The concept of downbursts were not yet understood when Flight 66 crashed. During the investigation, meteorologist Ted Fujita worked with the NTSB and the Eastern Airlines flight safety department to study the weather phenomena encountered by Flight 66. Fujita identified "cells of intense downdrafts" during the storm which caused aircraft flying through them "considerable difficulties in landing".:1 Fujita named this phenomenon "downburst cells" and determined that a plane can be "seriously affected" by "a downburst of air current".:1 Fujita proposed new methods of detecting and identifying downbursts, including installation of additional weather monitoring equipment at the approach ends of active runways, and also proposed development of new procedures for immediately communicating downburst detection to incoming aircraft.:46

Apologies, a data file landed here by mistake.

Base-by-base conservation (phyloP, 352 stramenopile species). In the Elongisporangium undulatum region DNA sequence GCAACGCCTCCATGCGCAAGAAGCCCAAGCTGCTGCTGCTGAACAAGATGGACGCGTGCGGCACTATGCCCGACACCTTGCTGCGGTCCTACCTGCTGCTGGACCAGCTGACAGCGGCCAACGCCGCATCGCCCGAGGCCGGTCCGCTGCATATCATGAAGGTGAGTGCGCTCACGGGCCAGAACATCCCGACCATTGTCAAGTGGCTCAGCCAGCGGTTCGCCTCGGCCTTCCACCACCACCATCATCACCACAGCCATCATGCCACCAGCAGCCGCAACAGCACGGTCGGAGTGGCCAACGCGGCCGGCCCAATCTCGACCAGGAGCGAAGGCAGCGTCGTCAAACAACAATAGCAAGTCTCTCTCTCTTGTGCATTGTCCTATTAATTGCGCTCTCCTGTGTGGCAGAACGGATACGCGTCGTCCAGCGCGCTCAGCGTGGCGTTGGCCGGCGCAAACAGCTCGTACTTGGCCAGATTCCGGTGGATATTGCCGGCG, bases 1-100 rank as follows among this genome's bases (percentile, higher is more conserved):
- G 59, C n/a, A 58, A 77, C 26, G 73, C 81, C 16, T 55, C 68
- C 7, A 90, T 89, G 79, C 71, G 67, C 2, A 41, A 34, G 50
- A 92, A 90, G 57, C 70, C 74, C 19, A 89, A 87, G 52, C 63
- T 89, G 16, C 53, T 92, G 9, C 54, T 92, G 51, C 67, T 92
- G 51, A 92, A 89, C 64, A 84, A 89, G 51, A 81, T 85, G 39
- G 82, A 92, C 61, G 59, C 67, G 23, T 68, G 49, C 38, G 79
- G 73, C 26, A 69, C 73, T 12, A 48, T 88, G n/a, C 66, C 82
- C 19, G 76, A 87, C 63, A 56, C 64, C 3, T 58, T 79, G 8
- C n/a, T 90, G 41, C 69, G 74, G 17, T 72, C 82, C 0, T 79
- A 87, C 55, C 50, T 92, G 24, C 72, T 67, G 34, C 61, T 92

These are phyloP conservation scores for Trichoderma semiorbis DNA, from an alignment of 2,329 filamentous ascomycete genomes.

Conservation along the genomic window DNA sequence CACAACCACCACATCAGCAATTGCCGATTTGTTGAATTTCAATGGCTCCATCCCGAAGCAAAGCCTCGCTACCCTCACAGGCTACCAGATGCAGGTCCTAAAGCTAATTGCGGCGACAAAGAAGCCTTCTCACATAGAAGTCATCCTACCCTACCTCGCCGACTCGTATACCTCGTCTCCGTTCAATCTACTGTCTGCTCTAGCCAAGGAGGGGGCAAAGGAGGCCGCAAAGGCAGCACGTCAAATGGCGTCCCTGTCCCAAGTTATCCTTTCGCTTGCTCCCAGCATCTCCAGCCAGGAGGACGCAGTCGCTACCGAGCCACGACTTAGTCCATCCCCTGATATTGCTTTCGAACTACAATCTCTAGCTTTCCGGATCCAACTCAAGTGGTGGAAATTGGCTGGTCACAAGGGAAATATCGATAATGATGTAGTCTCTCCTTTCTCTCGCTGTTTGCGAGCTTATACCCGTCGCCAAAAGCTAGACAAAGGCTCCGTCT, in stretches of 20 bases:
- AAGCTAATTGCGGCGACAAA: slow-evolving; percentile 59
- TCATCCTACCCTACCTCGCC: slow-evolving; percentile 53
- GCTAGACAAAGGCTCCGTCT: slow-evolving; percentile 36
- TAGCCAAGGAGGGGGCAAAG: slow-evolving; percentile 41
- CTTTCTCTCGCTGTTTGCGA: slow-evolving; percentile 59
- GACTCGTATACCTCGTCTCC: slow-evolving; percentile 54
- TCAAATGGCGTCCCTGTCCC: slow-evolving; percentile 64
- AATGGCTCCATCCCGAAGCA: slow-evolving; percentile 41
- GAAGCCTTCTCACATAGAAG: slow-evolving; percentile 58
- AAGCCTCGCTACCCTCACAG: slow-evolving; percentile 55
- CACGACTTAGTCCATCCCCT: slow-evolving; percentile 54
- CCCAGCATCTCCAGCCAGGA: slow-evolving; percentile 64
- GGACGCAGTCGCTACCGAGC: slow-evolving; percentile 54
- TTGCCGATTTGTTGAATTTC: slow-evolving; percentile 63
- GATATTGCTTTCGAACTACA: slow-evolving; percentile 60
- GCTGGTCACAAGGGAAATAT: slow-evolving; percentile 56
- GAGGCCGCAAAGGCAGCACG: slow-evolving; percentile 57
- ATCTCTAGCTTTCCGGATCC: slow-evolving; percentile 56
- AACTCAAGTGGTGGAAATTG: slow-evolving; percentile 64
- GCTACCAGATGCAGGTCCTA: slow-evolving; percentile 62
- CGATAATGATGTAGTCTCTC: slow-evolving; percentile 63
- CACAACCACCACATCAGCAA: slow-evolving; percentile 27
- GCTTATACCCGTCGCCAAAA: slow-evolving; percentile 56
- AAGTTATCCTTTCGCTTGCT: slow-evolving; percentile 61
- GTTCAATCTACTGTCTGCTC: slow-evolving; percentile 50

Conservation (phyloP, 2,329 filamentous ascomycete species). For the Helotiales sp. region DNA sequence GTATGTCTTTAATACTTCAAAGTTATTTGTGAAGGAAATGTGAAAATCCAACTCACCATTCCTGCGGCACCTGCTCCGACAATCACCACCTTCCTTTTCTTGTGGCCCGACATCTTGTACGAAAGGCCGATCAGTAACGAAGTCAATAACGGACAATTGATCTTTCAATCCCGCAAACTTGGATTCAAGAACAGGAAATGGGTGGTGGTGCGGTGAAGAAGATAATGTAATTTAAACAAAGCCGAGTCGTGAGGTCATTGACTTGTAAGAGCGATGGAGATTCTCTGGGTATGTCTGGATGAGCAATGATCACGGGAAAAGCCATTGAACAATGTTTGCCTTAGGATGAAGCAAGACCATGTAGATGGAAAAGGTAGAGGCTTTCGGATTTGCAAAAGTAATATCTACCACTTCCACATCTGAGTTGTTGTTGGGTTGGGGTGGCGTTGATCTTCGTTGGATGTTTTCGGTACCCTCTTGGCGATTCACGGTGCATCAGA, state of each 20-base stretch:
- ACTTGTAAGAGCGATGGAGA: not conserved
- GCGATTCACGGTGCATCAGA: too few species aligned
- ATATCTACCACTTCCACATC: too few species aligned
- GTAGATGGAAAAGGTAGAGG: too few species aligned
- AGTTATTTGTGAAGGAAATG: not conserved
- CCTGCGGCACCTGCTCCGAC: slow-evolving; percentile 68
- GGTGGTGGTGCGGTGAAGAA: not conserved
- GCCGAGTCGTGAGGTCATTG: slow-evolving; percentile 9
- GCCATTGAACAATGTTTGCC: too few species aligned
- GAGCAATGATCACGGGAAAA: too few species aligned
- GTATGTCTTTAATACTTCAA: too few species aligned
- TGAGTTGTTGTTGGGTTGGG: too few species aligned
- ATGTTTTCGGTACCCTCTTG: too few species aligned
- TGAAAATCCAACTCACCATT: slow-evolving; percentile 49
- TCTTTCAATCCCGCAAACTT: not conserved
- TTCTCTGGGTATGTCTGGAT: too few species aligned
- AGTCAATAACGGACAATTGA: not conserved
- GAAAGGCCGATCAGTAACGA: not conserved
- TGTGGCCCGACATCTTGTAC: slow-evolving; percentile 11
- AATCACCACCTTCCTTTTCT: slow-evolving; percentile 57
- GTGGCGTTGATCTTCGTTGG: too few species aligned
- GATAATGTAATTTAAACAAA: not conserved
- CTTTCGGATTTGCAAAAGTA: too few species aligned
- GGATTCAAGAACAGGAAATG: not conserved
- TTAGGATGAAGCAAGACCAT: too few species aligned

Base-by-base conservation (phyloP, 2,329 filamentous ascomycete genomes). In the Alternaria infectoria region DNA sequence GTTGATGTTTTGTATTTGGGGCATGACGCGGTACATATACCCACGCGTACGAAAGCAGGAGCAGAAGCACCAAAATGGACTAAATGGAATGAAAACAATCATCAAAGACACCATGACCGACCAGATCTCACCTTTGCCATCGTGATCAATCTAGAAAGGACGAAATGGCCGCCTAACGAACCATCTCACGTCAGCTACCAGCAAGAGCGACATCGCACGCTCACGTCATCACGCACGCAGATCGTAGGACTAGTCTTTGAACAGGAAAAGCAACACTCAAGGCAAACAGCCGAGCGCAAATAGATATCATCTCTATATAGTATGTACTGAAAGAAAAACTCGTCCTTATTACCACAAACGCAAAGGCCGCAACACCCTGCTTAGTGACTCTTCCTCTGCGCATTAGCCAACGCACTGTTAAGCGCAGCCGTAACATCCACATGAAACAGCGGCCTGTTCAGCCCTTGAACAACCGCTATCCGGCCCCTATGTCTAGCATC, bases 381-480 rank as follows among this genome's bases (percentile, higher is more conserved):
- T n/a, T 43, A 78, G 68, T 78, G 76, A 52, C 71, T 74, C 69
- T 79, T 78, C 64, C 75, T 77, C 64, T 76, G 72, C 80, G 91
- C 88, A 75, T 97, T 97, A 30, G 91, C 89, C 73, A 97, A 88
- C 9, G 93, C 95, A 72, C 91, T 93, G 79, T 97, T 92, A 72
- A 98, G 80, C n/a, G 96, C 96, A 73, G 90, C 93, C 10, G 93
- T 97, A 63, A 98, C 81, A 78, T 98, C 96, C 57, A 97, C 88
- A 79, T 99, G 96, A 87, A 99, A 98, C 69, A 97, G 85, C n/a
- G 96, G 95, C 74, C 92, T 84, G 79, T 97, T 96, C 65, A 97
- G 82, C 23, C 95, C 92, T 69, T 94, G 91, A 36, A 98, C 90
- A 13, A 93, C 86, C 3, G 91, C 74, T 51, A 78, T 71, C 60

Fujita's downburst theory was not immediately accepted by the aviation meteorology community. However, the crashes of Pan Am Flight 759 in 1982 and Delta Airlines Flight 191 in 1985 prompted the aviation community to re-evaluate and ultimately accept Fujita's downburst theory and begin researching downburst/microburst detection and avoidance systems in earnest.
- Aviation safety
- Delta Air Lines Flight 191
- Iveson B. Noland
- List of accidents and incidents involving commercial aircraft
- Pan Am Flight 759
- 1956 Kano Airport BOAC Argonaut crash